When a person or entity is in the business of providing information to another for that person's benefit, the provider of information has a duty to exercise ordinary care in ensuring that the information provided is truthful and accurate. According to the Iowa Court of Appeals, "[i]t is generally recognized that persons who supply information, in the course of their business or profession, for the guidance of others in their business, have a duty to use reasonable care in obtaining and communicating the information." Greatbatch v. Metropolitan Federal Bank, 534 N.W.2d 115, 117 (Iowa Ct. App. 1995); citing Restatement (Second) of Torts section 552 (1977). This includes real estate appraisers conducting appraisals of residential property prior to the closing of a purchase.
Anytime a residential real estate appraisal is conducted, the appraiser is required to determine whether or not any part of the property is located within a FEMA special flood hazard area. This is obviously taken into consideration by the appraiser in coming to a fair market value assessment of the property. Often times appraisers will use computer software to assist in the search but like any software these programs are only as reliable as the person using and directing them.
When a breach of the appraisers duty is discovered, they will often times attempt to fall back on a claim that the home buyer is not their client and thus, they owe no duty to accurately report this data to the home buyer. This argument however is misplaced because all residential real estate appraisals are forwarded to the home buyer for their review and the appraisal must be in range with the purchase price for closing to take place. In the event that the property is located within a flood zone, this would naturally be noted in the appraisal report and/or reflected in the final appraised value. Additionally, The Iowa Supreme Court has held that the purchaser of residential property is justified in relying on an appraisal ordered by the lender for the purpose of completing the sale. According to the Supreme Court: "Even though the appraisal might be made primarily for the benefit of the lending institution, the appraisal should also reasonably expect the home purchaser, who pays for the appraisal and to whom the results are reported (an who has access to the written report on request), will rely on the appraisal to reaffirm his or her belief the home is worth the price he or she offered for it. The purchaser of the home should be among those entitled to rely on the accuracy of the report and therefore should be entitled to sue for damages resulting from a negligent report."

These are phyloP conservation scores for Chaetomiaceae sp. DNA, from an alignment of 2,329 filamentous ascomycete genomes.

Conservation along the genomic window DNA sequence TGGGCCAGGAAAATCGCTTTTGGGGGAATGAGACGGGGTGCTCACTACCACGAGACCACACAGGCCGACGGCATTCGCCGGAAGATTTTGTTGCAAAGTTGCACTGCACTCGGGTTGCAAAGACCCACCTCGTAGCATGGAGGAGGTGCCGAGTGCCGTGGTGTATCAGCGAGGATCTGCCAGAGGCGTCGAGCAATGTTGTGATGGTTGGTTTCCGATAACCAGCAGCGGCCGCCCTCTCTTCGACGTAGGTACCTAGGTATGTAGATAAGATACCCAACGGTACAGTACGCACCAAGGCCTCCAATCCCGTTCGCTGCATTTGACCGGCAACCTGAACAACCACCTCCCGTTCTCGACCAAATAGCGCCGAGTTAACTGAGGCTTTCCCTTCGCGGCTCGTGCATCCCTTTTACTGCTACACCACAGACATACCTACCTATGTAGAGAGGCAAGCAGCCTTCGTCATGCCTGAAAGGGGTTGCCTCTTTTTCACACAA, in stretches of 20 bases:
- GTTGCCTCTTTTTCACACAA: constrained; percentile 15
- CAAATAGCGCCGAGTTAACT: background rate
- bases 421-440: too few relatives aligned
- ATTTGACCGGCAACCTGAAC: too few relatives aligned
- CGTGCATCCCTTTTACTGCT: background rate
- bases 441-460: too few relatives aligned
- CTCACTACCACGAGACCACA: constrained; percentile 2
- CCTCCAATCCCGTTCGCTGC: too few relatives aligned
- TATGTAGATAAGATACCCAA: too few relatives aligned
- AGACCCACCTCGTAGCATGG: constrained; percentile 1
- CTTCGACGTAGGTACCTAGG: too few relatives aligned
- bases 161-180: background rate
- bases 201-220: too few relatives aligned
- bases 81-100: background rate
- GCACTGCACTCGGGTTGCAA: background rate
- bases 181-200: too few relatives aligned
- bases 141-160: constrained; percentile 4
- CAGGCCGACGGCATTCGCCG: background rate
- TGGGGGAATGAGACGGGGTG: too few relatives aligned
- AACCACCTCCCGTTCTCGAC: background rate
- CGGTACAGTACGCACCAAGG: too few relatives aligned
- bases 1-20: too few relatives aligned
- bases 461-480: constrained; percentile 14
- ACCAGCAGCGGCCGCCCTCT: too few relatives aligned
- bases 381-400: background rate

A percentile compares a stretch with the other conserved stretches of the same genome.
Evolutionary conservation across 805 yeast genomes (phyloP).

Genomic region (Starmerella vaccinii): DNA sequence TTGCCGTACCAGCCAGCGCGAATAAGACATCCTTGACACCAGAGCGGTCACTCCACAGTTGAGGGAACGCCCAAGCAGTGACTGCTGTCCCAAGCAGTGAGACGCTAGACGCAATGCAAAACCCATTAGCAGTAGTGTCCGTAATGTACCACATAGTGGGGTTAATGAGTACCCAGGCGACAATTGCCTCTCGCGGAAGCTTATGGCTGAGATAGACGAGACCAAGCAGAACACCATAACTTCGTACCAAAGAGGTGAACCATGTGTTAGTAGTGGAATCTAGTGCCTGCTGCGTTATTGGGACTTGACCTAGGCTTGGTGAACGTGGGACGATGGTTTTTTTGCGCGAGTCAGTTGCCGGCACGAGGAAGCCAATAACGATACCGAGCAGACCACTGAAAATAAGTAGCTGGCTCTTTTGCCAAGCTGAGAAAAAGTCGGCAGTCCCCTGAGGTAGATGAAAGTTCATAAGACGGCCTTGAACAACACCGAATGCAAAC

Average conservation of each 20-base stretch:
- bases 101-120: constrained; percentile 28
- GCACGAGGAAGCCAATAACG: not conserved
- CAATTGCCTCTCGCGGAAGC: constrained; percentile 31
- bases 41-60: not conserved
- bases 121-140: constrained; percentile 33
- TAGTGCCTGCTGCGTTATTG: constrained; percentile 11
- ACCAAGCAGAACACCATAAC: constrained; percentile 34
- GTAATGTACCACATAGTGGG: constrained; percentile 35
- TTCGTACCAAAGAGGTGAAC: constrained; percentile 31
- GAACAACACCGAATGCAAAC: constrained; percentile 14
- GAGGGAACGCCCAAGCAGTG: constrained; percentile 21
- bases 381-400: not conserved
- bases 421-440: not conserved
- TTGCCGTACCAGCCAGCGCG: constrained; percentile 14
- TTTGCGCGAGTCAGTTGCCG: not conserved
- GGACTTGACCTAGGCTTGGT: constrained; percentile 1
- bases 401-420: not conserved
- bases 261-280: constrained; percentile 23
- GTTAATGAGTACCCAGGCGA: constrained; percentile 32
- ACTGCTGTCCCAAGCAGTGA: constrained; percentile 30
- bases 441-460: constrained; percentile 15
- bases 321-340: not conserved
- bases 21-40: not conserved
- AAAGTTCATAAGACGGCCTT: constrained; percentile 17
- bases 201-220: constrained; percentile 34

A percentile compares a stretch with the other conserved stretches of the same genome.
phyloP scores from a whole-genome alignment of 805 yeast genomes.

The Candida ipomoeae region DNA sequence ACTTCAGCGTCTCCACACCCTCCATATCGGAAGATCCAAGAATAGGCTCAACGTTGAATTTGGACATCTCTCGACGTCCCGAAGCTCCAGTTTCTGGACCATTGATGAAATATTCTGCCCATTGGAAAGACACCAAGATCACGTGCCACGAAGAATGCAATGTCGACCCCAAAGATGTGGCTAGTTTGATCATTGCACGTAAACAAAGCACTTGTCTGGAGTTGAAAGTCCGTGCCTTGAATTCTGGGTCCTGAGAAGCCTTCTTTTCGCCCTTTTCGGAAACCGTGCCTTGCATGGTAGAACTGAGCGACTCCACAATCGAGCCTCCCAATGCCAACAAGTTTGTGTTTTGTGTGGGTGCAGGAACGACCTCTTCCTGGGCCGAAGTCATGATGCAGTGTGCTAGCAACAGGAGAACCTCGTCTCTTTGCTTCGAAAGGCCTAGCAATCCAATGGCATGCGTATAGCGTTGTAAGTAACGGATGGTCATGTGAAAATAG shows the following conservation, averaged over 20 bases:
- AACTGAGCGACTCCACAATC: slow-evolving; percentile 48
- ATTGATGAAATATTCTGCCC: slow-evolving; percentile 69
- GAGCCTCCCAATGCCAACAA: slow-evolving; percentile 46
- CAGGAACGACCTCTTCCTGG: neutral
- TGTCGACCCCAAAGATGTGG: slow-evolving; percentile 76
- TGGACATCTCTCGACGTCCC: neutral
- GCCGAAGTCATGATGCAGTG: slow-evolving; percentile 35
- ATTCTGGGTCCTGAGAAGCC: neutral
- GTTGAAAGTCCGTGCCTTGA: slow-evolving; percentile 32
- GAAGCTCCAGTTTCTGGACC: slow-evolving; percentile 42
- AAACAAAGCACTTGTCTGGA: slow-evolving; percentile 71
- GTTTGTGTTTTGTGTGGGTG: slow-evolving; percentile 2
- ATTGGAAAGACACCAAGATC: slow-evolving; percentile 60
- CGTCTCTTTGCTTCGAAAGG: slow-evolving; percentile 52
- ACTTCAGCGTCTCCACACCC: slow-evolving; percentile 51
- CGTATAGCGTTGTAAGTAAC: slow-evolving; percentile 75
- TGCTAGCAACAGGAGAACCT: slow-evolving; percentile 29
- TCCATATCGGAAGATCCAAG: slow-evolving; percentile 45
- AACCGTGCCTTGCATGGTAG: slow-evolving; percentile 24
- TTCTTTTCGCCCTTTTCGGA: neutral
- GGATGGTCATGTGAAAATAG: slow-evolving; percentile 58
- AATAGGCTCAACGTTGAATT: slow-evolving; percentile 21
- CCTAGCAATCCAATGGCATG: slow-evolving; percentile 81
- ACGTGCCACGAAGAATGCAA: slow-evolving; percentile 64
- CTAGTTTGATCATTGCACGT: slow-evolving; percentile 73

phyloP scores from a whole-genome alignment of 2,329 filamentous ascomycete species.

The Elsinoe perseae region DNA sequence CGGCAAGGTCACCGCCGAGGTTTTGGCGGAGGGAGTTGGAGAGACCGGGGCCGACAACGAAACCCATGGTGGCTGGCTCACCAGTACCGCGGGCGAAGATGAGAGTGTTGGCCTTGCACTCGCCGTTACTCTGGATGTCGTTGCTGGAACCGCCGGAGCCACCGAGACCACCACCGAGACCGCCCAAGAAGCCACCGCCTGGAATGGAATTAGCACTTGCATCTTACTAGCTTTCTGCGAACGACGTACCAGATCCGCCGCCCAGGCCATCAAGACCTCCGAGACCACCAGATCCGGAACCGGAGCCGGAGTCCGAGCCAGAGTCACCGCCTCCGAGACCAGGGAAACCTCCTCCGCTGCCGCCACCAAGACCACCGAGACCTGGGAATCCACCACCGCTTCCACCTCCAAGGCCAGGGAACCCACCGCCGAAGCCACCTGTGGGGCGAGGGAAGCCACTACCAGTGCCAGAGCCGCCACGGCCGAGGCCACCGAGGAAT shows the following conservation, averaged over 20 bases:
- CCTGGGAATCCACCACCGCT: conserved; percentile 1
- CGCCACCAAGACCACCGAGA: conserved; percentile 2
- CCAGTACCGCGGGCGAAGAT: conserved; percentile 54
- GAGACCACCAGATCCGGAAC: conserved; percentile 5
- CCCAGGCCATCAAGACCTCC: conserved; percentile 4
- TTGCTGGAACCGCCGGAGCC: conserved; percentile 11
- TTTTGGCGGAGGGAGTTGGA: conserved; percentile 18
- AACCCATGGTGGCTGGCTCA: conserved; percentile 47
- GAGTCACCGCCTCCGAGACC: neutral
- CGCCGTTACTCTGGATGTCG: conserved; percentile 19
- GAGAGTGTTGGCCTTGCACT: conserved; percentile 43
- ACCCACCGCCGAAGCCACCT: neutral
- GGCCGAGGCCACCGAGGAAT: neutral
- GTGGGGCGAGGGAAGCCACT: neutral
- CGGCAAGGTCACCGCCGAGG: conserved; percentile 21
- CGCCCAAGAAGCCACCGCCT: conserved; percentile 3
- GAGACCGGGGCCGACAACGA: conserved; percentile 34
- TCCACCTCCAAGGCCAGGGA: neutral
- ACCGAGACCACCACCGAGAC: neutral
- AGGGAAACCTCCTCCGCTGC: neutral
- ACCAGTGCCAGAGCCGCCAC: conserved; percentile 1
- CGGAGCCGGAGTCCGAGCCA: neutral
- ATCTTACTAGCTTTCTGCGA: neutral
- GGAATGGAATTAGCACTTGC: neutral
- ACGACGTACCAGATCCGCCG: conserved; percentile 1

In the event that the real estate appraiser does not detect or accurately or timely disclose that the property to be purchased is located within a flood hazard area, they may be liable for a portion of damages incurred by the home buyer. Larsen v. United Federal Savings and Loan Association of Des Moines¸ 300 N.W.2d 281, (Iowa 1981).